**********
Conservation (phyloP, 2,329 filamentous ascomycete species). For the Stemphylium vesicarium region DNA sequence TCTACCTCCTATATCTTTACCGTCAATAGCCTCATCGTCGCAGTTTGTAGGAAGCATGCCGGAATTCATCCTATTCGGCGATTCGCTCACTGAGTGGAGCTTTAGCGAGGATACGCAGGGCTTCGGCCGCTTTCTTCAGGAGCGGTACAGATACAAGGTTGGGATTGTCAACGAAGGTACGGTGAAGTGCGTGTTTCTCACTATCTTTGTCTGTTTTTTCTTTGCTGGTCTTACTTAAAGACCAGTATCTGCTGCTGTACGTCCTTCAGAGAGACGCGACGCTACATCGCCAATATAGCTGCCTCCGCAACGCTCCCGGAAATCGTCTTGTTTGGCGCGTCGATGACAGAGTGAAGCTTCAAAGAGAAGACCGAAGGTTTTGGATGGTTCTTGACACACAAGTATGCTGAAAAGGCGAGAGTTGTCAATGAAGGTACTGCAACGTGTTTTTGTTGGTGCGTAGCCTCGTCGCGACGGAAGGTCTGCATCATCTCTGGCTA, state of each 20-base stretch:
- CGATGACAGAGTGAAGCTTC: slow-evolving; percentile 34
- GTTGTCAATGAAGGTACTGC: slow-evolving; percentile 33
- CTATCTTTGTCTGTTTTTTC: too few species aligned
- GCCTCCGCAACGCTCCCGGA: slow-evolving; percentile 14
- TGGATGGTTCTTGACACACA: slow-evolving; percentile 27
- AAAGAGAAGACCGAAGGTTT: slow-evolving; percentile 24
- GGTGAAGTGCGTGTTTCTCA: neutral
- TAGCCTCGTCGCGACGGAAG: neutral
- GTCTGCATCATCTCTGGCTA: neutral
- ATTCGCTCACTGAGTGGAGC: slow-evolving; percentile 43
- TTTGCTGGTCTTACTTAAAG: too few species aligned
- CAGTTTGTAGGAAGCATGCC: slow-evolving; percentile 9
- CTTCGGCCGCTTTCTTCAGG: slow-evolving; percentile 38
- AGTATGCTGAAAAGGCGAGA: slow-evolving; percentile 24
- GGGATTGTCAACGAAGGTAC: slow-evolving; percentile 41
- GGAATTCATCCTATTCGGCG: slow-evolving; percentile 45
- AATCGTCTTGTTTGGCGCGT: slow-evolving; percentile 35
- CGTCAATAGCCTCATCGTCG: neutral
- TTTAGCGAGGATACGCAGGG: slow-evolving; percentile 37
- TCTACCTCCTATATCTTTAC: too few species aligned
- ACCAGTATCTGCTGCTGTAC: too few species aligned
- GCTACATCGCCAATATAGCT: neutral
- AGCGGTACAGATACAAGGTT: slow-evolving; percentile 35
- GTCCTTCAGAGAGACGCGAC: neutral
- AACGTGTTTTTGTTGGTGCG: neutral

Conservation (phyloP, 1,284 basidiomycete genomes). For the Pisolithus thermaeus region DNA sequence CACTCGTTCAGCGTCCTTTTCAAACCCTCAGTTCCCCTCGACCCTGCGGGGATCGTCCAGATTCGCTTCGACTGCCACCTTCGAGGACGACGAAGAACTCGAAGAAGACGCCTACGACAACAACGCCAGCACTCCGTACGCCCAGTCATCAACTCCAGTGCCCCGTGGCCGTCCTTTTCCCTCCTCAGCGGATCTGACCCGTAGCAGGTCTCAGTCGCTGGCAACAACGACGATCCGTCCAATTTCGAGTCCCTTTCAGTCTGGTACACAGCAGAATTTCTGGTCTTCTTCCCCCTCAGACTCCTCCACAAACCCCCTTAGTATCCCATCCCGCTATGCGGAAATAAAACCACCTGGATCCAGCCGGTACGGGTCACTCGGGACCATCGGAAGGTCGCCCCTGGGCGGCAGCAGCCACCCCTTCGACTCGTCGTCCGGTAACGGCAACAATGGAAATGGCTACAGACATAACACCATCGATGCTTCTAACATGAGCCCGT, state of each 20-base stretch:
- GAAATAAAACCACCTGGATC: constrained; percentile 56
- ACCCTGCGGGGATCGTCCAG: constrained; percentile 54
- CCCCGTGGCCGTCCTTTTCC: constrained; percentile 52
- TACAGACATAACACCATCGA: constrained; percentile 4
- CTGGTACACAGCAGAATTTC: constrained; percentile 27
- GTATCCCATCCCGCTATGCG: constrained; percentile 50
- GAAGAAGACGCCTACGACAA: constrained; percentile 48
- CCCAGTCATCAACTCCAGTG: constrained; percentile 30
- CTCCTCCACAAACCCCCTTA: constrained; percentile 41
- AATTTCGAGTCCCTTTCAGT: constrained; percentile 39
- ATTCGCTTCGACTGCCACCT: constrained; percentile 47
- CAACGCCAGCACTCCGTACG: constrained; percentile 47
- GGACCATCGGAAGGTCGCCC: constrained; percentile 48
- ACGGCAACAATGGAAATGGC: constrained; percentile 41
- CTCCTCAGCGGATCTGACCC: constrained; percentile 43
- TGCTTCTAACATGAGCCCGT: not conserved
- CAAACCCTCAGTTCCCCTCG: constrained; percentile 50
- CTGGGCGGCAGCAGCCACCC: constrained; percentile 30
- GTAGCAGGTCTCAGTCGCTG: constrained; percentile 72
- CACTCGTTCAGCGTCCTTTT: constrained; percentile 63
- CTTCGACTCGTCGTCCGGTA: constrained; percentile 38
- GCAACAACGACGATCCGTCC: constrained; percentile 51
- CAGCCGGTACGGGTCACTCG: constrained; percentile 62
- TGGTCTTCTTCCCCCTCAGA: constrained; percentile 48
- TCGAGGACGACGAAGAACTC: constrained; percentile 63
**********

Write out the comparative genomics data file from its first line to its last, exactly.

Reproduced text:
Conservation (phyloP, 2,329 filamentous ascomycete species). For the Stemphylium vesicarium region DNA sequence TCTACCTCCTATATCTTTACCGTCAATAGCCTCATCGTCGCAGTTTGTAGGAAGCATGCCGGAATTCATCCTATTCGGCGATTCGCTCACTGAGTGGAGCTTTAGCGAGGATACGCAGGGCTTCGGCCGCTTTCTTCAGGAGCGGTACAGATACAAGGTTGGGATTGTCAACGAAGGTACGGTGAAGTGCGTGTTTCTCACTATCTTTGTCTGTTTTTTCTTTGCTGGTCTTACTTAAAGACCAGTATCTGCTGCTGTACGTCCTTCAGAGAGACGCGACGCTACATCGCCAATATAGCTGCCTCCGCAACGCTCCCGGAAATCGTCTTGTTTGGCGCGTCGATGACAGAGTGAAGCTTCAAAGAGAAGACCGAAGGTTTTGGATGGTTCTTGACACACAAGTATGCTGAAAAGGCGAGAGTTGTCAATGAAGGTACTGCAACGTGTTTTTGTTGGTGCGTAGCCTCGTCGCGACGGAAGGTCTGCATCATCTCTGGCTA, state of each 20-base stretch:
- CGATGACAGAGTGAAGCTTC: slow-evolving; percentile 34
- GTTGTCAATGAAGGTACTGC: slow-evolving; percentile 33
- CTATCTTTGTCTGTTTTTTC: too few species aligned
- GCCTCCGCAACGCTCCCGGA: slow-evolving; percentile 14
- TGGATGGTTCTTGACACACA: slow-evolving; percentile 27
- AAAGAGAAGACCGAAGGTTT: slow-evolving; percentile 24
- GGTGAAGTGCGTGTTTCTCA: neutral
- TAGCCTCGTCGCGACGGAAG: neutral
- GTCTGCATCATCTCTGGCTA: neutral
- ATTCGCTCACTGAGTGGAGC: slow-evolving; percentile 43
- TTTGCTGGTCTTACTTAAAG: too few species aligned
- CAGTTTGTAGGAAGCATGCC: slow-evolving; percentile 9
- CTTCGGCCGCTTTCTTCAGG: slow-evolving; percentile 38
- AGTATGCTGAAAAGGCGAGA: slow-evolving; percentile 24
- GGGATTGTCAACGAAGGTAC: slow-evolving; percentile 41
- GGAATTCATCCTATTCGGCG: slow-evolving; percentile 45
- AATCGTCTTGTTTGGCGCGT: slow-evolving; percentile 35
- CGTCAATAGCCTCATCGTCG: neutral
- TTTAGCGAGGATACGCAGGG: slow-evolving; percentile 37
- TCTACCTCCTATATCTTTAC: too few species aligned
- ACCAGTATCTGCTGCTGTAC: too few species aligned
- GCTACATCGCCAATATAGCT: neutral
- AGCGGTACAGATACAAGGTT: slow-evolving; percentile 35
- GTCCTTCAGAGAGACGCGAC: neutral
- AACGTGTTTTTGTTGGTGCG: neutral

Conservation (phyloP, 1,284 basidiomycete genomes). For the Pisolithus thermaeus region DNA sequence CACTCGTTCAGCGTCCTTTTCAAACCCTCAGTTCCCCTCGACCCTGCGGGGATCGTCCAGATTCGCTTCGACTGCCACCTTCGAGGACGACGAAGAACTCGAAGAAGACGCCTACGACAACAACGCCAGCACTCCGTACGCCCAGTCATCAACTCCAGTGCCCCGTGGCCGTCCTTTTCCCTCCTCAGCGGATCTGACCCGTAGCAGGTCTCAGTCGCTGGCAACAACGACGATCCGTCCAATTTCGAGTCCCTTTCAGTCTGGTACACAGCAGAATTTCTGGTCTTCTTCCCCCTCAGACTCCTCCACAAACCCCCTTAGTATCCCATCCCGCTATGCGGAAATAAAACCACCTGGATCCAGCCGGTACGGGTCACTCGGGACCATCGGAAGGTCGCCCCTGGGCGGCAGCAGCCACCCCTTCGACTCGTCGTCCGGTAACGGCAACAATGGAAATGGCTACAGACATAACACCATCGATGCTTCTAACATGAGCCCGT, state of each 20-base stretch:
- GAAATAAAACCACCTGGATC: constrained; percentile 56
- ACCCTGCGGGGATCGTCCAG: constrained; percentile 54
- CCCCGTGGCCGTCCTTTTCC: constrained; percentile 52
- TACAGACATAACACCATCGA: constrained; percentile 4
- CTGGTACACAGCAGAATTTC: constrained; percentile 27
- GTATCCCATCCCGCTATGCG: constrained; percentile 50
- GAAGAAGACGCCTACGACAA: constrained; percentile 48
- CCCAGTCATCAACTCCAGTG: constrained; percentile 30
- CTCCTCCACAAACCCCCTTA: constrained; percentile 41
- AATTTCGAGTCCCTTTCAGT: constrained; percentile 39
- ATTCGCTTCGACTGCCACCT: constrained; percentile 47
- CAACGCCAGCACTCCGTACG: constrained; percentile 47
- GGACCATCGGAAGGTCGCCC: constrained; percentile 48
- ACGGCAACAATGGAAATGGC: constrained; percentile 41
- CTCCTCAGCGGATCTGACCC: constrained; percentile 43
- TGCTTCTAACATGAGCCCGT: not conserved
- CAAACCCTCAGTTCCCCTCG: constrained; percentile 50
- CTGGGCGGCAGCAGCCACCC: constrained; percentile 30
- GTAGCAGGTCTCAGTCGCTG: constrained; percentile 72
- CACTCGTTCAGCGTCCTTTT: constrained; percentile 63
- CTTCGACTCGTCGTCCGGTA: constrained; percentile 38
- GCAACAACGACGATCCGTCC: constrained; percentile 51
- CAGCCGGTACGGGTCACTCG: constrained; percentile 62
- TGGTCTTCTTCCCCCTCAGA: constrained; percentile 48
- TCGAGGACGACGAAGAACTC: constrained; percentile 63